This revolutionary new book is written for practical amateur astronomers who not only want to observe, but want to know the details of exactly what they are looking at. The Moon is the most commonly observed of all astronomical objects. This is the first book to deal equally with the Moon itself - its formation, geology, and history - as well as the practical aspects of observation.
The concept of the book - and of the series - is to present an up-to-date detailed description of the Moon, including its origins, history, and geology (part one); and then (part two) to consider how best to observe and record it successfully using commercially-available equipment.
From the reviews: "Books on the Moon tend to be either photographic or cartographic collections, observing guides or text books ! . This book conveniently provides elements of all three ! . Production quality is very good, with high quality semi-gloss paper, 134 figures, many in colour. ! These are followed with a glossary, a list of resources including organisations, internet resources and bibliography ! . If you are looking for a lunar guide with some nice clear maps ! you would be hard pressed to find better." (Roger Feasey, Journal of Auckland Astronomical, July, 2005) "Grego provides a refreshingly clear explanation of how the Moon's surface and interior reached their present state ! . The section comparing the Earth's moon to the moons of the other planets in the Solar System is particularly interesting, leaving the reader with many easily remembered facts ! . The book was obviously produced with great care. ! this thoroughly up-to-date book may prove to be well suited for the intermediate amateur astronomer seeking more specialized knowledge of a timely subject." (Brian Chapel, The Observatory, Vol. 126 (1193), 2006) "The Moon and How to Observe It is the latest of Springer-Verlag's Astronomers' Observing Guides. Described as 'an advanced handbook for students of the Moon', it is in fact suitable for amateur astronomers of all levels, beginner as well as advanced. ! The book is illustrated by about 100 photographs and drawings, many of them by Grego himself. ! a detailed and up-to-date guide, ideal for the amateur astronomer who wishes to observe the Moon or simply learn more about it." (Brendan K Ward, Astronomy and Space, June, 2006) "Refreshingly, Peter Grego's book explores every aspect of the Moon ! . It also includes recent theories on the possibilities of the existence of lunar ice in deep polar craters. ! Outline drawings, photographs and descriptions illustrate the lunar surface ! . This publication would be a good addition to the library of anyone interested in the Moon." (Alan Wells, BBC SkyatNight, February, 2006) "The current crop range from scholarly discourses on lunar geology to popular tours of lunar features. Grego has attempted to include all of this and more in his book ! . Grego does an excellent job of describing the wide range of features that are visible in moderate telescopes and he includes several interesting projects that will encourage beginners. ! this discussion of the visual treats available to naked eye, binocular and telescopic workers is very valuable. ! I would recommend this book ! ." (Nick James, Journal of the British Astronomical Association, Vol. 116 (2), 2006)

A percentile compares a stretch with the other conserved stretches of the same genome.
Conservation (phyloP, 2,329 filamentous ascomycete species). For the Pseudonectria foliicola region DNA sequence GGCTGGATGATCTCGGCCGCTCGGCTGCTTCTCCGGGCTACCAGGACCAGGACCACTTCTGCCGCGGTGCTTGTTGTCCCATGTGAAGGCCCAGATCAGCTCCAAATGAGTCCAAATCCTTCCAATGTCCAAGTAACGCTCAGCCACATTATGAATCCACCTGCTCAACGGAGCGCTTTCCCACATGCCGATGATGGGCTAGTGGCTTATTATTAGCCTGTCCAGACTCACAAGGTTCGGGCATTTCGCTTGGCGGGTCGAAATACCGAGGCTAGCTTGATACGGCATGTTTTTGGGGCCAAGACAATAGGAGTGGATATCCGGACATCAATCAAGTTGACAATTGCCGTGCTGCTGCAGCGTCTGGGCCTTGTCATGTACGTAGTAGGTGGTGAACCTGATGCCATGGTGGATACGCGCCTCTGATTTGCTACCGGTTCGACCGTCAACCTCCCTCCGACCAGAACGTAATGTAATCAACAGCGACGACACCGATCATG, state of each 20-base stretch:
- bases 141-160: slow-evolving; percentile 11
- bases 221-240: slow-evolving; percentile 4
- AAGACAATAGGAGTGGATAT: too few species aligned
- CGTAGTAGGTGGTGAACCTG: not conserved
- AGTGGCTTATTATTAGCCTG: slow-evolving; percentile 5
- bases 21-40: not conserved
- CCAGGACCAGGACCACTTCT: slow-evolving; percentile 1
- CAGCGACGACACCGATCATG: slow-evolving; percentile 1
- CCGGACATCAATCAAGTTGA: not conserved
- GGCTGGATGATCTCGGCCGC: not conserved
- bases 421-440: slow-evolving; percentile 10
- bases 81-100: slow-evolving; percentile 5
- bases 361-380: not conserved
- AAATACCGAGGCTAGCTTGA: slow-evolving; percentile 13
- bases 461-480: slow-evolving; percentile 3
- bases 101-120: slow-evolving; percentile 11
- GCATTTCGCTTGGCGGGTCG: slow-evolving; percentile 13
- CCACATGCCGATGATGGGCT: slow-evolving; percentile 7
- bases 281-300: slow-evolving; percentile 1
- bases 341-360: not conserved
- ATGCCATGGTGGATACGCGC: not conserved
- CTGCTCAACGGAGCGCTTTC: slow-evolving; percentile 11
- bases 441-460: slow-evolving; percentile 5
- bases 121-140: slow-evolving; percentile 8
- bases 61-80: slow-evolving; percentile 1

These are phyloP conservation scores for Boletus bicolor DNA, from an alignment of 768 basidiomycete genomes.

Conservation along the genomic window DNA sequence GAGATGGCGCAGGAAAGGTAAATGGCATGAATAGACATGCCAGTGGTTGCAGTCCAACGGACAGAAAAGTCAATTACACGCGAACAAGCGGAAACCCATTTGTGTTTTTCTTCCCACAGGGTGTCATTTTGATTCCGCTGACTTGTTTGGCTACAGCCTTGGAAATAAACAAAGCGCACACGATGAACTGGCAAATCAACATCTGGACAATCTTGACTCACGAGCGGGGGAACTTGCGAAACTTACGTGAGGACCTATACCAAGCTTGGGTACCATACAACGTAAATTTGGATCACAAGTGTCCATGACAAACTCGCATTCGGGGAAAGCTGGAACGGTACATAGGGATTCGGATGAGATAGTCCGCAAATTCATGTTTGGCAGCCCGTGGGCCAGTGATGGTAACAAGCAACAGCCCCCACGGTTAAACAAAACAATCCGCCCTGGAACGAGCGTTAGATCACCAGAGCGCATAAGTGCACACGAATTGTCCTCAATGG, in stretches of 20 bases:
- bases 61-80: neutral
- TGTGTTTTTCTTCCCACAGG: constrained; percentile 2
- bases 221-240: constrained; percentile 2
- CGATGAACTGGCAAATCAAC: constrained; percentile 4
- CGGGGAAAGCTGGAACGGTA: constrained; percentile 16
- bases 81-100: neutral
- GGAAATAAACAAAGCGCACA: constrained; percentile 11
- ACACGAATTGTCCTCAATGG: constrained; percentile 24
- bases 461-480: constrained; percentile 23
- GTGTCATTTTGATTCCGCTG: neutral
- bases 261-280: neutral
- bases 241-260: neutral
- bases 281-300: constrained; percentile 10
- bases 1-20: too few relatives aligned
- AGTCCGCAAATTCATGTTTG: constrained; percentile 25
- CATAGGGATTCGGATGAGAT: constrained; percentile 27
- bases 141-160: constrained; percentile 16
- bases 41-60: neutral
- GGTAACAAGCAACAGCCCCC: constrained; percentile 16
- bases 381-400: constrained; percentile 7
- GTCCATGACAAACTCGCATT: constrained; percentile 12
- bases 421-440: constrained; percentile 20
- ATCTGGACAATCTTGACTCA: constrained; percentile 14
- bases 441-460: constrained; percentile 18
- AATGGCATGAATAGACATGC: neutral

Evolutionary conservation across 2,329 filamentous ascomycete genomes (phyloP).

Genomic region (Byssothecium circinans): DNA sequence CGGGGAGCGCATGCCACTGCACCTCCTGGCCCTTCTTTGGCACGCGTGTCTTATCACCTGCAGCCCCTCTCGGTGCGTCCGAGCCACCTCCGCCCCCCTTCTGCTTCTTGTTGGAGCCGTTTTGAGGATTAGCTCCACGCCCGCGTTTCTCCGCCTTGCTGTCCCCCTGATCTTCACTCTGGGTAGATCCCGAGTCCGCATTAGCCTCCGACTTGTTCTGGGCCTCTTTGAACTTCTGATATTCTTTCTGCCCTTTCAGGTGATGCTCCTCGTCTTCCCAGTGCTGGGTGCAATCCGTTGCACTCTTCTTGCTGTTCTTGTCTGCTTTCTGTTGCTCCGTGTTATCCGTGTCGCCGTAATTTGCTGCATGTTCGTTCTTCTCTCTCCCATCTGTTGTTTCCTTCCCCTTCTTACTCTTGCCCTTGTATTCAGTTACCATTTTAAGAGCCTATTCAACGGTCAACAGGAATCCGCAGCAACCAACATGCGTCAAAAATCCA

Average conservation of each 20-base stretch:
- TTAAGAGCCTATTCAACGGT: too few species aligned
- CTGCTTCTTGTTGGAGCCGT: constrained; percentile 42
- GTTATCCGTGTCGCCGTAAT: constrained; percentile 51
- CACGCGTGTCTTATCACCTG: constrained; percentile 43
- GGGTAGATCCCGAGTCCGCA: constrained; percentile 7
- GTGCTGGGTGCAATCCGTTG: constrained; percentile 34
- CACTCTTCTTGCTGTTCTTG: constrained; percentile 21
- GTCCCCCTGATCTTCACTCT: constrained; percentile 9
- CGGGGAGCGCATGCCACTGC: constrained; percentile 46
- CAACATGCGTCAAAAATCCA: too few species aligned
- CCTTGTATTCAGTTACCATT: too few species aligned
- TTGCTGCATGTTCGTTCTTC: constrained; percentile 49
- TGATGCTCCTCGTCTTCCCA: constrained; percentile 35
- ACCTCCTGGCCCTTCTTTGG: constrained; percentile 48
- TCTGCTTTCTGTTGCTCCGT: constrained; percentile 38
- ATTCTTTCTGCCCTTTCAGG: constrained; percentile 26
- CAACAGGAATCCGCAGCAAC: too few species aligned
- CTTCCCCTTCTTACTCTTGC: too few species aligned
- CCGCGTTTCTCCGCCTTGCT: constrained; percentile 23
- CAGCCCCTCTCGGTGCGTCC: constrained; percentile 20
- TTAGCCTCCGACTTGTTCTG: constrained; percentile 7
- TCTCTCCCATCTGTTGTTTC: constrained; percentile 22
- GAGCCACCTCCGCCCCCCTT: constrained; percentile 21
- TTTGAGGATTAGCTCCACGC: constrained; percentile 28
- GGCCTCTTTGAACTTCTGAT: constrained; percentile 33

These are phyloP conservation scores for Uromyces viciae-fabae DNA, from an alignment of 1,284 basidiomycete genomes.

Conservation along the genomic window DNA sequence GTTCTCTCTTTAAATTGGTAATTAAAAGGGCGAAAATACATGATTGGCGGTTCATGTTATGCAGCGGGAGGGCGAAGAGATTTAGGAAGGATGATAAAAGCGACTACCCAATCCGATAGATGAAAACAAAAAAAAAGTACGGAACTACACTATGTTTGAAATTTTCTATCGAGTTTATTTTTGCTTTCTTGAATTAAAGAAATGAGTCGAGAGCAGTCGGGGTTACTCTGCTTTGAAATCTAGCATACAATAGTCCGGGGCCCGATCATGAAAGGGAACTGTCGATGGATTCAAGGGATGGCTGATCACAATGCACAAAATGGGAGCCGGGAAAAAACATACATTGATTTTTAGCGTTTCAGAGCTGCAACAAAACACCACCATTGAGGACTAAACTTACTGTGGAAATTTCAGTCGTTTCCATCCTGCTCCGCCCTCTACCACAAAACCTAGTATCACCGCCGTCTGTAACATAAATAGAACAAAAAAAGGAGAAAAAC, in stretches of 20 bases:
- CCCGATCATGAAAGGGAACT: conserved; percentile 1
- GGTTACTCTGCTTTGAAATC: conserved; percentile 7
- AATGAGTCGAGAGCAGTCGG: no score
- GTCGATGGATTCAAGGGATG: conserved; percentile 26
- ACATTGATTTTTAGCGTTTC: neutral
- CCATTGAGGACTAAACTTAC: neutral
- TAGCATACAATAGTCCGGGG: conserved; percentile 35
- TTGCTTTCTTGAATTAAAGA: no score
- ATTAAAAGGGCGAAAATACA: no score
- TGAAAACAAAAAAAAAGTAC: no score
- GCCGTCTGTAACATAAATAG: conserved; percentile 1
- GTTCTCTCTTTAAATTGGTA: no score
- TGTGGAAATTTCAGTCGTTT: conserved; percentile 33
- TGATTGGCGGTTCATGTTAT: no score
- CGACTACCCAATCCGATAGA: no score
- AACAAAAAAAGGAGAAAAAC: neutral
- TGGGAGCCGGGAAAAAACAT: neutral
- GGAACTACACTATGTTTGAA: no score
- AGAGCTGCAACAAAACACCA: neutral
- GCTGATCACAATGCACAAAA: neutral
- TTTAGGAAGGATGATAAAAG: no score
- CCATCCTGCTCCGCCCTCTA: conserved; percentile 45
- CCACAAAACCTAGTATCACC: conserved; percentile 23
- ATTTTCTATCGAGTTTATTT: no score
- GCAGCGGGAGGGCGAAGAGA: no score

Introduction.- Part 1 - The Moon.- 1. The Moon?s origin.- 2. The Measure of the Moon.- 3. Worlds in comparison.- Part 2 - Observing the Moon.- 4. Observing and recording the Moon.- 5. Viewing the Moon with the Unaided Eye.- 6. Lunar showcase - a binocular tour.- 7. A Survey of the Moon?s Near Side.- 8. Advanced Lunar Research.- 9. Lunar Observer?s Equipment: Glossary.
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